9 Oct 2015  US  Monotherapy  2nd-line non-squamous NSCLC  Checkmate-057 study 
1 Oct 2015  US  Yervoy  combo  1st-line Braf-W/T melanoma  1st I-O combo in cancer; Checkmate-069 
20 Jul 2015  EU  Monotherapy  2nd-line squamous NSCLC  – 
19 Jun 2015  EU  Monotherapy  1st & 2nd-line melanoma regardless of Braf status  Checkmate-066 & 037 studies 
4 Mar 2015  US  Monotherapy  2nd-line squamous NSCLC  Checkmate-017 study 
22 Dec 2014  US  Monotherapy  2nd-line melanoma  First US approval ; Checkmate-037 study 
Keytruda  (Merck  & Co) 
2 Aug 2016  EU  Monotherapy  2nd-line PD-L1 -positive NSCLC  Keynote-010 
18 Dec 2015  US  Monotherapy  1st-line melanoma regardless of Braf status  Keynote-006 study 
2 Oct 2015  US  Monotherapy  2nd-line PD-L1 -positive NSCLC  Keynote-001 study 
22 Jul 2015  EU  Monotherapy  1st & 2nd-line melanoma regardless of Braf status  Keynote-001, 002 & 006 studies 
4 Sep 2014  US  Monotherapy  2nd-line melanoma  First anti-PD-1 agent to get US approval ; Keynote-001 study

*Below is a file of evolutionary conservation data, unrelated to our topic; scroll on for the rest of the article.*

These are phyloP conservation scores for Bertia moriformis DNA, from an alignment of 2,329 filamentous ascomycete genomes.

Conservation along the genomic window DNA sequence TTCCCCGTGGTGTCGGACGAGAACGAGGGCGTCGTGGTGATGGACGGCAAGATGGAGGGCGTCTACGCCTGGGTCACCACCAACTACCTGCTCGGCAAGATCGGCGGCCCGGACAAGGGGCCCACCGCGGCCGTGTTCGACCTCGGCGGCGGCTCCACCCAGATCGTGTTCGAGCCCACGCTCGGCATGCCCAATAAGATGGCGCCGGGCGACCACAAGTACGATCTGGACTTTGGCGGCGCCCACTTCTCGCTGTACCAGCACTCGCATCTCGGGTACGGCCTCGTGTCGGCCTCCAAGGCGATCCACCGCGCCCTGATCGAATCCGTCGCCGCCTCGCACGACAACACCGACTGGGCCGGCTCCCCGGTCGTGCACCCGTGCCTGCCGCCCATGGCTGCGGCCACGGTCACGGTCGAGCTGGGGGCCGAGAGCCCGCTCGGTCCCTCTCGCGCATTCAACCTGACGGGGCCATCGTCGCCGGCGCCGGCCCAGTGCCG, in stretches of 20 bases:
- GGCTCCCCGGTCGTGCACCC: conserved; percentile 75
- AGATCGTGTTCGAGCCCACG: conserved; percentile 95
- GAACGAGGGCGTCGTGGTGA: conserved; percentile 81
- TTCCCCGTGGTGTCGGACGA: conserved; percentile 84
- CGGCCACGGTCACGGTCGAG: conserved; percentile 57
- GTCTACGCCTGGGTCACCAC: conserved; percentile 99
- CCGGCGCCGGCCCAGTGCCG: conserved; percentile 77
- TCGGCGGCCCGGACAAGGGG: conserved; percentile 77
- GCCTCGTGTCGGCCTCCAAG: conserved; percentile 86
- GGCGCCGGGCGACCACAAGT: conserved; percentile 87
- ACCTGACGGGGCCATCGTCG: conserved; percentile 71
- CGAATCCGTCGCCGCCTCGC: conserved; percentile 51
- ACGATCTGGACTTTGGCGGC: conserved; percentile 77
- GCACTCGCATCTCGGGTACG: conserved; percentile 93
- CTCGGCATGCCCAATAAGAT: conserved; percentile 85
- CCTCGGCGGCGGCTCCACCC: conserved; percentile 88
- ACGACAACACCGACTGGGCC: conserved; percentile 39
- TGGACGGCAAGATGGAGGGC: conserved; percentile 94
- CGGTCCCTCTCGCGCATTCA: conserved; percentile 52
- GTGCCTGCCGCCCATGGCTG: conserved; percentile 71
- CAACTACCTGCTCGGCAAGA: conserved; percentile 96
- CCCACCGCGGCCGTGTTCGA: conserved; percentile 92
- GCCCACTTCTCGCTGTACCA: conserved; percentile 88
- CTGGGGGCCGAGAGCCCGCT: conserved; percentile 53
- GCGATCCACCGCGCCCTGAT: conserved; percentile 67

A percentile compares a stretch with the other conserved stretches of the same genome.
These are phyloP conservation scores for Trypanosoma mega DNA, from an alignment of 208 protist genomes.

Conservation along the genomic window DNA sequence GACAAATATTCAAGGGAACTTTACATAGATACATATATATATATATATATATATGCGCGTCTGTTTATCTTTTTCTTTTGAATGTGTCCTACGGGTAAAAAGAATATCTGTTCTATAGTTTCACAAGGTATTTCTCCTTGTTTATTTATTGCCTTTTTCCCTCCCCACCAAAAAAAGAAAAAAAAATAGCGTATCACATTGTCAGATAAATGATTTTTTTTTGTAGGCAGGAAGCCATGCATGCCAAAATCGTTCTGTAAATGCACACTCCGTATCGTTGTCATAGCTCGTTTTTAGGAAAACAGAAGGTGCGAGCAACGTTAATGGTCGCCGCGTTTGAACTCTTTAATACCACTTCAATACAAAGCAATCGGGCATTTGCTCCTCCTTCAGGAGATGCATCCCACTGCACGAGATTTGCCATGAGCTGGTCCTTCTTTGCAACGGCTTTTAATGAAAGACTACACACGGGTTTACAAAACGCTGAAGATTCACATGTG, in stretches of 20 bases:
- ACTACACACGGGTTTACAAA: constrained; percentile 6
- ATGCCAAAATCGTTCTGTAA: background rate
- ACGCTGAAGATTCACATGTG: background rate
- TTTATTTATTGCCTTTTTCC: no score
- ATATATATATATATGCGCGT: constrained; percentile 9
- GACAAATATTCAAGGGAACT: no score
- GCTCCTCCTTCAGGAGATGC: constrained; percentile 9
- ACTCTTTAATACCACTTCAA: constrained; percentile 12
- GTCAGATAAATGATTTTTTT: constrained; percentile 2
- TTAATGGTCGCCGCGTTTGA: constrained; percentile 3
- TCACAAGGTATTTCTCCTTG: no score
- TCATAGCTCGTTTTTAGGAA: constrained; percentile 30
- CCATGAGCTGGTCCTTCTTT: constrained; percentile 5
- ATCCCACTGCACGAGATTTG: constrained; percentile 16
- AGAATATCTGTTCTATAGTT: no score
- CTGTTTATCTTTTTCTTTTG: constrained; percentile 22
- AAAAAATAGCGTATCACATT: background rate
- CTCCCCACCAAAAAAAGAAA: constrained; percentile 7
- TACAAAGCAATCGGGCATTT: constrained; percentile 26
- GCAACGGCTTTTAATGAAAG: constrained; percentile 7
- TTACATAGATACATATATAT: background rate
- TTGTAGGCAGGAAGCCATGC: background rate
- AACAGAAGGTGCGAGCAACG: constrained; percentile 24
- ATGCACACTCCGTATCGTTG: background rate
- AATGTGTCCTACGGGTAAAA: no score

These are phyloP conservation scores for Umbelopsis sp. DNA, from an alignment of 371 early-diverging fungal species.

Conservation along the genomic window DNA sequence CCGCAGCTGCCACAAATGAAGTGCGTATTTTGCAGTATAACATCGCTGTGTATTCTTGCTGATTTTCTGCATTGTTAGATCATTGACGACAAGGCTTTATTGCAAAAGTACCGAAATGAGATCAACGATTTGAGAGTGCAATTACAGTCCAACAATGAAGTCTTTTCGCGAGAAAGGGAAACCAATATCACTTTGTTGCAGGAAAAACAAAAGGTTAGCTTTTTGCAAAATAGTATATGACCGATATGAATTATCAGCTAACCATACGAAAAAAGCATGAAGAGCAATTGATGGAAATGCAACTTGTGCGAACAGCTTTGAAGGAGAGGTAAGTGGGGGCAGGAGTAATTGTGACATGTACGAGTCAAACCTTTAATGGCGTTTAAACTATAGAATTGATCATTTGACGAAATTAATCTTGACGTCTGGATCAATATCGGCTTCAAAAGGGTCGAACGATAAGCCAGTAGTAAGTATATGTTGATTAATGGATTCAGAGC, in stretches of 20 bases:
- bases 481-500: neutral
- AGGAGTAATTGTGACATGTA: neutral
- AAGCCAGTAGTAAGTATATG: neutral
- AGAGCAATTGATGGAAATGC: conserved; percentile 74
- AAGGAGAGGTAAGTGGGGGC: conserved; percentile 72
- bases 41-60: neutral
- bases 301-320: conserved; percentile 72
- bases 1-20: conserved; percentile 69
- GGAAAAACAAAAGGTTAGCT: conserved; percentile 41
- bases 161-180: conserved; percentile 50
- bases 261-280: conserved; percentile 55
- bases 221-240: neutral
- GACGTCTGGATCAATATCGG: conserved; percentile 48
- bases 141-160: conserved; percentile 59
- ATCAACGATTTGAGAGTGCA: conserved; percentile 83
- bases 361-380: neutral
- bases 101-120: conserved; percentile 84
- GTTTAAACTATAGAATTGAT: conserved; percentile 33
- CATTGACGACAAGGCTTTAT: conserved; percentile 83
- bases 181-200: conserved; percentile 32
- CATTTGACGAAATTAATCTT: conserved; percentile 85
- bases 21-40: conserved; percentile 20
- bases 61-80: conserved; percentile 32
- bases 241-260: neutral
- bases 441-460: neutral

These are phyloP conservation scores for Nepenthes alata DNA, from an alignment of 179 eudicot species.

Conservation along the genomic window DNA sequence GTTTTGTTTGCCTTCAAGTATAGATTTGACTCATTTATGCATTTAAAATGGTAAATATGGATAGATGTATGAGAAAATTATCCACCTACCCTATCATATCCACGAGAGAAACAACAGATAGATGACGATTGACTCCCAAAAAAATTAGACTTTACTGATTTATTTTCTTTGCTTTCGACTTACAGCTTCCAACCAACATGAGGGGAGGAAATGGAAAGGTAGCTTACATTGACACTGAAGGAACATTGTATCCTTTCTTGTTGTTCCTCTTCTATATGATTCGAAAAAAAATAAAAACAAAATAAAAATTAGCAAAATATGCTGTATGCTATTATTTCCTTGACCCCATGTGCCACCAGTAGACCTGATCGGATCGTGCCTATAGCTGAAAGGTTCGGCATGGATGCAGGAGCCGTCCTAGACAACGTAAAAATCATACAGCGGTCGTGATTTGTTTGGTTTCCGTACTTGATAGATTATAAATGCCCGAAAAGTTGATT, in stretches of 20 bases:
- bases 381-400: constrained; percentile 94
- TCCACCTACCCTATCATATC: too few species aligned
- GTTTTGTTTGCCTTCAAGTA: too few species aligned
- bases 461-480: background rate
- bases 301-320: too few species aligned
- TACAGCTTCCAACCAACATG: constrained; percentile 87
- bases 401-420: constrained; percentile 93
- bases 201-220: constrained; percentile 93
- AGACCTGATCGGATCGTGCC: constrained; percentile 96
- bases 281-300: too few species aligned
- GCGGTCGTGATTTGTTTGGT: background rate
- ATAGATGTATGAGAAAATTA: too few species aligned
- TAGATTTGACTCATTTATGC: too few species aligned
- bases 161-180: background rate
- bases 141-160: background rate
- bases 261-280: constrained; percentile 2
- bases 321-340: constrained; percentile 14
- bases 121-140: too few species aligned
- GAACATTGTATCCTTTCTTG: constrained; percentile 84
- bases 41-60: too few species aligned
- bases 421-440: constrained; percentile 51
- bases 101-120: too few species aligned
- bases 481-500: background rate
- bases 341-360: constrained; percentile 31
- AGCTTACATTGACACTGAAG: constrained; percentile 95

As well as Merck  making strong gains,  AstraZeneca  and  Roche  shares spiked today, up 6% and 2% initially, though the UK group quickly faded (Therapy focus – First-line lung cancer is an Opdivo vs Keytruda showdown, June 10, 2016).

Until now EvaluatePharma’s consensus of sellside forecasts saw Bristol generating 60% of 2022  Opdivo  sales in NSCLC, across all lines of therapy. Evercore ISI’s Mark Schoenebaum put the size of the first-line NSCLC market at over $12bn, and neatly summed up the Checkmate-026 failure, calling it “possibly the biggest clinical surprise of my career”.

The consensus-based NPV of Opdivo  in all forecast uses amounted to a staggering $71bn, or 57% of Bristol’s market cap; little wonder that the selloff was so extreme today.

In terms of market cap gains and losses there have been other immuno-oncology rollercoaster moments, including Opdivo  snatching  Keytruda ’s early lead away from it, and Bristol reporting underwhelming and somewhat confusing biomarker data in a second-line NSCLC trial at last year’s Asco meeting; in hindsight perhaps this was the canary in the coalmine.

While much more work still needs to be done to elucidate the importance of various biomarkers, the Checkmate-026 disappointment has triggered a massive shift in sentiment.